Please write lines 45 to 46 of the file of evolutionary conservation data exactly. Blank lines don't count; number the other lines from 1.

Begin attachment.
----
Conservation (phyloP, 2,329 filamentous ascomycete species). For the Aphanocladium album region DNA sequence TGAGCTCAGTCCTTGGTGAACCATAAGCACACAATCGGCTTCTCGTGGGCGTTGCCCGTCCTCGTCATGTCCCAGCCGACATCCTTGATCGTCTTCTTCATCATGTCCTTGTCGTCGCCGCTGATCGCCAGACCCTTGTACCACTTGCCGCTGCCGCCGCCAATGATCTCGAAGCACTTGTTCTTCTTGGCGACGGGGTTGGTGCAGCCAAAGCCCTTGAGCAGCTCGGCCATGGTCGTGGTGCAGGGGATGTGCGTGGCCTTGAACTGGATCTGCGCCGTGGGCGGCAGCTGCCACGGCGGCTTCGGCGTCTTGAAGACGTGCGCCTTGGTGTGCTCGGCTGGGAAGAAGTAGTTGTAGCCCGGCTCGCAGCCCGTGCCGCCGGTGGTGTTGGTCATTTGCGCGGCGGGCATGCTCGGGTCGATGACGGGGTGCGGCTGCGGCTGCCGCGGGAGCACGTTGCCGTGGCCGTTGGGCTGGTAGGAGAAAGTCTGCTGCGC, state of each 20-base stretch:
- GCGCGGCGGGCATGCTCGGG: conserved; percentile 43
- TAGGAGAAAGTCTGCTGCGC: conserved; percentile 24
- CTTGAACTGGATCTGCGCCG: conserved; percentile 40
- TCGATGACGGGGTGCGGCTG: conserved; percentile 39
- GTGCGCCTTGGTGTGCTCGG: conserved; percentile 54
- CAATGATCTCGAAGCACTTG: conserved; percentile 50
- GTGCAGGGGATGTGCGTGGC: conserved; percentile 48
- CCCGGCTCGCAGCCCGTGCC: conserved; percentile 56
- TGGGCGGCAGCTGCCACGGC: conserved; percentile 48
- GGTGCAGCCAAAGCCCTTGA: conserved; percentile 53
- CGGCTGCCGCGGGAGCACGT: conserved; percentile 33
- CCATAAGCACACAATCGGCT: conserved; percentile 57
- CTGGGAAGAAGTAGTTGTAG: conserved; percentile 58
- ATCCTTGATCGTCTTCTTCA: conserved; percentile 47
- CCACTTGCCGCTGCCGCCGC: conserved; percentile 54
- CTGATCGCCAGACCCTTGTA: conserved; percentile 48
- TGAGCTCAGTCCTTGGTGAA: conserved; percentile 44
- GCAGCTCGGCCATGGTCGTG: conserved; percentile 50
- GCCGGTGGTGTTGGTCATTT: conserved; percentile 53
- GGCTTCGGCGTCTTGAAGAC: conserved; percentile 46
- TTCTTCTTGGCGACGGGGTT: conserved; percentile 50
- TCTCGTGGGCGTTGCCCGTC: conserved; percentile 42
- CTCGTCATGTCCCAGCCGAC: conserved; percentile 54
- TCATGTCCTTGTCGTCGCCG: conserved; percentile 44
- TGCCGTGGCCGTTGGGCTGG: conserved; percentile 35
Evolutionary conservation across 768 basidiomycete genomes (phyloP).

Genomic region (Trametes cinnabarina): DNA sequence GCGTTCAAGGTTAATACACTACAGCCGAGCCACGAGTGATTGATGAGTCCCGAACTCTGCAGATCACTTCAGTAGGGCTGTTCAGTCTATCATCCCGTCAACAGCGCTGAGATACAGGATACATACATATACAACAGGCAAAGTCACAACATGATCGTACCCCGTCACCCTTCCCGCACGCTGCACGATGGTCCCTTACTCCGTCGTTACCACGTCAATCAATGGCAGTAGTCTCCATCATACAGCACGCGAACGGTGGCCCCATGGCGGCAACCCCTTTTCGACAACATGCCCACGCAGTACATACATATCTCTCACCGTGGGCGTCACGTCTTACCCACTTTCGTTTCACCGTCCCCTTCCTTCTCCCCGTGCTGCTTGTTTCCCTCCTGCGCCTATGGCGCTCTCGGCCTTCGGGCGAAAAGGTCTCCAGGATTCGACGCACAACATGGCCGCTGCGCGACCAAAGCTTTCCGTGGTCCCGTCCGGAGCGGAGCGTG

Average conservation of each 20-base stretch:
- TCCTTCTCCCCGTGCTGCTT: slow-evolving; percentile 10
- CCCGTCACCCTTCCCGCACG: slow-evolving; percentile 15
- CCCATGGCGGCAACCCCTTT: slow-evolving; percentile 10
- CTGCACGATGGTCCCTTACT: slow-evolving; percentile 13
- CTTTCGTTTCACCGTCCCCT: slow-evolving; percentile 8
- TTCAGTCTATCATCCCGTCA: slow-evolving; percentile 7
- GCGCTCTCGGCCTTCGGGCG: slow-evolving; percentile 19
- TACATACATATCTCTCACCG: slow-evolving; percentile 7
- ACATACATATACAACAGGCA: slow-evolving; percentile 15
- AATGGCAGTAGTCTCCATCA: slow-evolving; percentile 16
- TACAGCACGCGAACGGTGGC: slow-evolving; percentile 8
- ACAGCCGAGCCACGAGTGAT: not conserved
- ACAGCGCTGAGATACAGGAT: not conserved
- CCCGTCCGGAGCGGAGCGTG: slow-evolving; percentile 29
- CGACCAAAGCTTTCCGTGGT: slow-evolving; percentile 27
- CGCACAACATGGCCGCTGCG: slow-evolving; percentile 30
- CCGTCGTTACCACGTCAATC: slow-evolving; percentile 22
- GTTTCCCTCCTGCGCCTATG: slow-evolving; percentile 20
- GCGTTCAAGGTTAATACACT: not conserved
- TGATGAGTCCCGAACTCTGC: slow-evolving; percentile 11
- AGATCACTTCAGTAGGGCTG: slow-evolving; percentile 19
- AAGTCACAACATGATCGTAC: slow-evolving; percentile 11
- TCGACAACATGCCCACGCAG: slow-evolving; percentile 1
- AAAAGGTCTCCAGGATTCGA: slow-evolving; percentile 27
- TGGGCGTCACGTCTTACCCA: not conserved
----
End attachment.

- CGCACAACATGGCCGCTGCG: slow-evolving; percentile 30
- CCGTCGTTACCACGTCAATC: slow-evolving; percentile 22